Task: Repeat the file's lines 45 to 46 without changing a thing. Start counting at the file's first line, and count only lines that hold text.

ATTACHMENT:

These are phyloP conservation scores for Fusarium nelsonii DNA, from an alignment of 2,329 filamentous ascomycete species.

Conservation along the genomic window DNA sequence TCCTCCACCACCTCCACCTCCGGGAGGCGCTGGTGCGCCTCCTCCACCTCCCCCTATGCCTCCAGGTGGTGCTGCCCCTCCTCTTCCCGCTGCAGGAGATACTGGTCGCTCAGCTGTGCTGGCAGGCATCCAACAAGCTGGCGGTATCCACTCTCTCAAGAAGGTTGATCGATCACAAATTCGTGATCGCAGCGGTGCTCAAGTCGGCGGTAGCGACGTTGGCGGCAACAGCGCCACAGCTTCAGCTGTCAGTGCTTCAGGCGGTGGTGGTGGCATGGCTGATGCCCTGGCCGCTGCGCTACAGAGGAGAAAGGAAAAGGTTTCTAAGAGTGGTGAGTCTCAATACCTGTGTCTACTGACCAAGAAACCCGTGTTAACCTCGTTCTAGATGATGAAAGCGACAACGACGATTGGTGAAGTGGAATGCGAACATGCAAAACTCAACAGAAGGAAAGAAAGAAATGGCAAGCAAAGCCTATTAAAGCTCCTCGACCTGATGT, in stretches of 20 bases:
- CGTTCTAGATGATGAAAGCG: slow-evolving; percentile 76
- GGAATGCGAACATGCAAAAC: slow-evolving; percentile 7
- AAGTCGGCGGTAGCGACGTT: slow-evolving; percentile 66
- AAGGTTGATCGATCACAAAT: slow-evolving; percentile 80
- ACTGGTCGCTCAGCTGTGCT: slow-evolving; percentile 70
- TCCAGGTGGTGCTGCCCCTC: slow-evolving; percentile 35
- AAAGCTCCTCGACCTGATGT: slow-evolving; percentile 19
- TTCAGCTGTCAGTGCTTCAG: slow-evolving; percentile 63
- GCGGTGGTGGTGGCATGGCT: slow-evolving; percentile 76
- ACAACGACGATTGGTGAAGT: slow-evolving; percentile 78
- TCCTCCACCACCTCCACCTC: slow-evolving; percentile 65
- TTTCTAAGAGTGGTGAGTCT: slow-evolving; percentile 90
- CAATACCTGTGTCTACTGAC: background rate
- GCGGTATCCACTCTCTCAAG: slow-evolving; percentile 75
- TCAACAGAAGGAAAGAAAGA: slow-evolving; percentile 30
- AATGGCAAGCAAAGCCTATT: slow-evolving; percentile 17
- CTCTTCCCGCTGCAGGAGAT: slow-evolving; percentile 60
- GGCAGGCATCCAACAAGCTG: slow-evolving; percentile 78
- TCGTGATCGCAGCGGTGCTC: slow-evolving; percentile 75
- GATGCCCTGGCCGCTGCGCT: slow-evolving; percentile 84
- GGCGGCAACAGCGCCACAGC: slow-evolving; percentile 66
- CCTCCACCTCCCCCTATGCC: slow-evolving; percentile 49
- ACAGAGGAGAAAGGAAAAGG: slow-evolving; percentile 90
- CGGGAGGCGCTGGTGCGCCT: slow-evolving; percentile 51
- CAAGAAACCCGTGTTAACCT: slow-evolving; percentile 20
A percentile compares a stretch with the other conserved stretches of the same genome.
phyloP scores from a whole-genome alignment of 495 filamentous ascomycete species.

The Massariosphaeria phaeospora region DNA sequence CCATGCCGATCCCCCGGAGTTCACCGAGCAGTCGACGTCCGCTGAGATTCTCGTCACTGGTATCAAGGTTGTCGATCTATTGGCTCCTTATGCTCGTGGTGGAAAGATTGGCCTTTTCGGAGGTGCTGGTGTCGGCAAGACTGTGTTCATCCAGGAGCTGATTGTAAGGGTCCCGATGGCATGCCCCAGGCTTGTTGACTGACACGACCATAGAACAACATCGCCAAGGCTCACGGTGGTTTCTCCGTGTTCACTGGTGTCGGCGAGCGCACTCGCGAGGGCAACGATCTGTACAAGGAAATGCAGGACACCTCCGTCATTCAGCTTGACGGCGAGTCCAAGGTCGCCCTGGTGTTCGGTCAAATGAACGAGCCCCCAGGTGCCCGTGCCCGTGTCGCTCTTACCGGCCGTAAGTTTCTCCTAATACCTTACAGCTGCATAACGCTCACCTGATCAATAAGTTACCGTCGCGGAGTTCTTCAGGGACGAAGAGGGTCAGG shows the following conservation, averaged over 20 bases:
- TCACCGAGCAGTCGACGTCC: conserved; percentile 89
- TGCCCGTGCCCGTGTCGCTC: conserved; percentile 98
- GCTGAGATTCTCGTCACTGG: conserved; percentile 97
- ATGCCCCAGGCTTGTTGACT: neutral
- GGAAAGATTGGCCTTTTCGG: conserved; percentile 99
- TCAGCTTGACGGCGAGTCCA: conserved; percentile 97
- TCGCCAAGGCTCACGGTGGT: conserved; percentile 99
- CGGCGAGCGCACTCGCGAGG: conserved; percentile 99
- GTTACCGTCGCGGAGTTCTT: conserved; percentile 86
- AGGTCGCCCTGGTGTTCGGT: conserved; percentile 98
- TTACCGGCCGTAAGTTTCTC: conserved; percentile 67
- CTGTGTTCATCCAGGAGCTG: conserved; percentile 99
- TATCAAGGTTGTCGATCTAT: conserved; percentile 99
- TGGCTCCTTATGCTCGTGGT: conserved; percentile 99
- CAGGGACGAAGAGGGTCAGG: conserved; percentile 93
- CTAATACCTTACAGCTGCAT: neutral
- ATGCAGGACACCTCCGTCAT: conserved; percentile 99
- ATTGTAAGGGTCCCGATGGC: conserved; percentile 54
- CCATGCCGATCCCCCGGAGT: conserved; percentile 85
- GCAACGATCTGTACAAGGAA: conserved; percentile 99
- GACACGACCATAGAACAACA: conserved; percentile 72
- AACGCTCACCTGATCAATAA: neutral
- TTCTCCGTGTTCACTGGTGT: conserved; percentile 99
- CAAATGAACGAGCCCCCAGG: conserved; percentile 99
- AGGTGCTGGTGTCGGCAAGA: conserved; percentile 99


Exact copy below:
- CAGGGACGAAGAGGGTCAGG: conserved; percentile 93
- CTAATACCTTACAGCTGCAT: neutral